The Perils of Personal Hygiene

The Perils of Personal Hygiene
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If you start to notice people starting to avoid you, perhaps it is time to invest in a bar of soap.

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I recently had a strange experience in a restaurant over lunch. While sitting at the counter, an older gentleman came in and sat down next to me. On the surface he looked pleasant, but suddenly I was overcome by the strong pungent scent of his body odor, something that smelled like a cross between an open sewer and a dead carcass on the Serengeti (I wondered if vultures were circling overhead). His hair was slicked back and he was shaved, but I don't think he had taken a bath in quite some time. I used to know guys who believed a little body odor was a "manly" thing that attracted the ladies. However, the only thing this guy at the counter attracted was flies. The smell was so overpowering that I had to move to a table on the other side of the restaurant, much to the bewilderment of the man I was escaping from.

I don't understand why people deliberately avoid personal hygiene. I know it seems rather insignificant, but it sure can be irritating to the other people you come in contact with. This is true for both men and women, but I think it is predominantly men who are the greatest offenders of personal hygiene, and not just older men, but younger men as well. I certainly hope this isn't a new fashion trend (I must have missed the memo). Actually there is no real excuse for poor personal hygiene. The last time I looked, a bar of soap was still pretty cheap. I never was a fan of unkempt hair either, particularly in the workplace, but that doesn't bother me half as much as a guy who has long hair growing out of his ears or nose. Actually, I think nose/ear hair is one of the Lord's favorite practical jokes he ever pulled on us.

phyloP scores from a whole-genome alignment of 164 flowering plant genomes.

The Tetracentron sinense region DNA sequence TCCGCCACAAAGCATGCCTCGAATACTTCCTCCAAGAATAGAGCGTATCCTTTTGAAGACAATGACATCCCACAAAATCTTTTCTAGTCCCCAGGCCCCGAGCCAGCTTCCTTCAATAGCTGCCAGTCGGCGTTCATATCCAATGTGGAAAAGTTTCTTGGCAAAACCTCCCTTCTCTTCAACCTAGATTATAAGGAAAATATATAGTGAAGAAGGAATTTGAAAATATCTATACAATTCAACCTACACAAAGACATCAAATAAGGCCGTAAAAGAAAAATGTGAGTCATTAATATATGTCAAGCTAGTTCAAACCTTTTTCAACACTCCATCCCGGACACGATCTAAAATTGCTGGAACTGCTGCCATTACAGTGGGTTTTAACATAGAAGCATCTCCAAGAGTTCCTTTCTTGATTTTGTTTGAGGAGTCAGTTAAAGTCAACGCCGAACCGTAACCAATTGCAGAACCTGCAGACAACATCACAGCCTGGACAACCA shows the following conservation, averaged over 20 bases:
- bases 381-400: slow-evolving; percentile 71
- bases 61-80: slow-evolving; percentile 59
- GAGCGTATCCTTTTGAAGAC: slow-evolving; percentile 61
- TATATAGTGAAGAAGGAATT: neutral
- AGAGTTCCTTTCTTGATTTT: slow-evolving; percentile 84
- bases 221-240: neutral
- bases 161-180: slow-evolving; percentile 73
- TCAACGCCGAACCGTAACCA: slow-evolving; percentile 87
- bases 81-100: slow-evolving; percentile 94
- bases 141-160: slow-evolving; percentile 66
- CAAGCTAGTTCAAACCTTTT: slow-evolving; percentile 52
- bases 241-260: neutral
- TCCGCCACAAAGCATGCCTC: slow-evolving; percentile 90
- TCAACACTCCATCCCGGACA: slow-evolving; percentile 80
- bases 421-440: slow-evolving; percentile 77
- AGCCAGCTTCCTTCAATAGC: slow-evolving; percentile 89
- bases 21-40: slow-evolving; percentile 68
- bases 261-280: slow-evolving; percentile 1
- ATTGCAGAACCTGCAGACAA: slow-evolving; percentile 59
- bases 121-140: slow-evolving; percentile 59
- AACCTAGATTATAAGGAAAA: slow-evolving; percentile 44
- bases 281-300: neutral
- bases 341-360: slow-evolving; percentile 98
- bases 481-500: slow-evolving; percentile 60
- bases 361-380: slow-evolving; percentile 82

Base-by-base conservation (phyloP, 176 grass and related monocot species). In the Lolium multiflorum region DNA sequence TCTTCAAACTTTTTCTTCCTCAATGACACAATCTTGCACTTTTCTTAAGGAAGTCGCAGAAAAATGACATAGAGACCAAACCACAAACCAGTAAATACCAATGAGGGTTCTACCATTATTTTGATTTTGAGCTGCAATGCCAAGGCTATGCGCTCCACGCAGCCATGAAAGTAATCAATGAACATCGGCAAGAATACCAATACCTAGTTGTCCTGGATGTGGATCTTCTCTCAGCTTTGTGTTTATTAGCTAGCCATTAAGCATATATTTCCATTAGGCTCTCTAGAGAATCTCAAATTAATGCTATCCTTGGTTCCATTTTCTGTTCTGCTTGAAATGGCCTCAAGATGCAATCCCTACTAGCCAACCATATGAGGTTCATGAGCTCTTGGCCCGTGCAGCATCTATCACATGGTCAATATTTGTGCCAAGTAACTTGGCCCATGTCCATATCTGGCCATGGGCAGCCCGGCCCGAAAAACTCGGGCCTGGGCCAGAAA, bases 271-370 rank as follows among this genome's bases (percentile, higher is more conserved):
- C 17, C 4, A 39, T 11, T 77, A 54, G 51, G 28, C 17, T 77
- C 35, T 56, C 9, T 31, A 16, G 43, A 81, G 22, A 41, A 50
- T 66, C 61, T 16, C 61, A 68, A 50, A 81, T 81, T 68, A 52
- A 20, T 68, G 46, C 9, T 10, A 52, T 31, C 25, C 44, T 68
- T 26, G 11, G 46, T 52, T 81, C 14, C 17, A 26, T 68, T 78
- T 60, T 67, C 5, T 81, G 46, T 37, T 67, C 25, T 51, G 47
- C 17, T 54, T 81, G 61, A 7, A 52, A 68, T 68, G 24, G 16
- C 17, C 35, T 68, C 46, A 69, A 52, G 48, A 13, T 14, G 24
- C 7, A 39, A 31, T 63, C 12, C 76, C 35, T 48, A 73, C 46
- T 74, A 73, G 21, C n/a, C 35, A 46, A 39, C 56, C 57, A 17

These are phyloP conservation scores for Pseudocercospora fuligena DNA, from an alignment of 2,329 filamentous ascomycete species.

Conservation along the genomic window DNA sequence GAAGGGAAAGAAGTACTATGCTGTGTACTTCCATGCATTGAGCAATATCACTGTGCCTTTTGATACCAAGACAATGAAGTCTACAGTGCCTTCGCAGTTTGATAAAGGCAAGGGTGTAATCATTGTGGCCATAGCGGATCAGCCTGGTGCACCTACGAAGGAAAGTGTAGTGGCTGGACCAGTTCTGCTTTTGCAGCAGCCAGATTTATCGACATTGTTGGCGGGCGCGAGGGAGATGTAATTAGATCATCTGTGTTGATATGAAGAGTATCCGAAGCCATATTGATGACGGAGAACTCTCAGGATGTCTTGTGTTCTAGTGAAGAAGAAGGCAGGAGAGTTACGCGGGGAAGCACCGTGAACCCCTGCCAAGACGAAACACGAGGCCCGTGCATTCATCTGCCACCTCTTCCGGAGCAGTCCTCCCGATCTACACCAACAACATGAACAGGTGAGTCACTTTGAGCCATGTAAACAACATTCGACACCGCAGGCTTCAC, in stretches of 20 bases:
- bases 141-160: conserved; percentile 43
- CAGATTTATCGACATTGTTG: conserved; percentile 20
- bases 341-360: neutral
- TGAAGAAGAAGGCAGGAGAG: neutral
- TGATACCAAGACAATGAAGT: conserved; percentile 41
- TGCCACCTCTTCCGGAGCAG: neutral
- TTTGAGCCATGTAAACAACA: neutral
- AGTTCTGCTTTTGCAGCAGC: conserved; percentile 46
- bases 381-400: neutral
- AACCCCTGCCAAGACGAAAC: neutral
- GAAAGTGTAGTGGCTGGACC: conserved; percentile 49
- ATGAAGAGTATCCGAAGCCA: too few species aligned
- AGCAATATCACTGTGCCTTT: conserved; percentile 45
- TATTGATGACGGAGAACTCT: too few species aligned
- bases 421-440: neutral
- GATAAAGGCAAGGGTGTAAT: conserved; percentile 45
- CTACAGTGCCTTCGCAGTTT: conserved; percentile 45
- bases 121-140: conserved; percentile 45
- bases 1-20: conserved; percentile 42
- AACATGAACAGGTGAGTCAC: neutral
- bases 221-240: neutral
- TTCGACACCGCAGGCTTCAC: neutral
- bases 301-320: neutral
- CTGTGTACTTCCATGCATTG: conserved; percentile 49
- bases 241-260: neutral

Fingernails are also something to look for. I don't know what is more gross, excessively long nails, ragged nails from biting them, or just plain dirty. Then of course there are the people who constantly pick at themselves, be it their nose, ears, eyebrows, or seat, not to mention those who belch and fart. If you've got to do it, please do it in private. If I wanted a show like that, I would go down to see the monkeys at the zoo.

In terms of facial hair, I've noticed most men over 40 seem to be clean shaven while younger men have some form of scratch on their face, usually unkempt (another memo I must have missed). It's not that I am anti-beards, but if you are going to wear one, make sure it's manicured properly. I don't want to see what you had for lunch yesterday. Actually, I blame Hollywood for the current trend of fuzz on the face. Call me old-fashioned, but I don't want to work with someone who looks like a bum. If you are wearing three days worth of growth to prove your masculinity, forget it, it's not working.

Personal hygiene is an important part of our appearance which defines who we are to the people around us. Actually, it's a sign of respect for others and represents a form of discipline which some people abhor. There are those people who are very cognizant of their image and cultivate it accordingly, but there are also a lot of people who unknowingly operate in the dark. Then there are those who deliberately ignore the status quo in order to attract attention to themselves. You have to feel sorry for this last group as they use personal hygiene to differentiate themselves as opposed to their intellect.

Just as a tip though, if you start to notice people avoiding you or moving away from you to the other end of the restaurant, perhaps it is time to invest in a bar of soap.

Keep the Faith!

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Tim Bryce is a freelance writer and management consultant in the Tampa Bay are of Florida.

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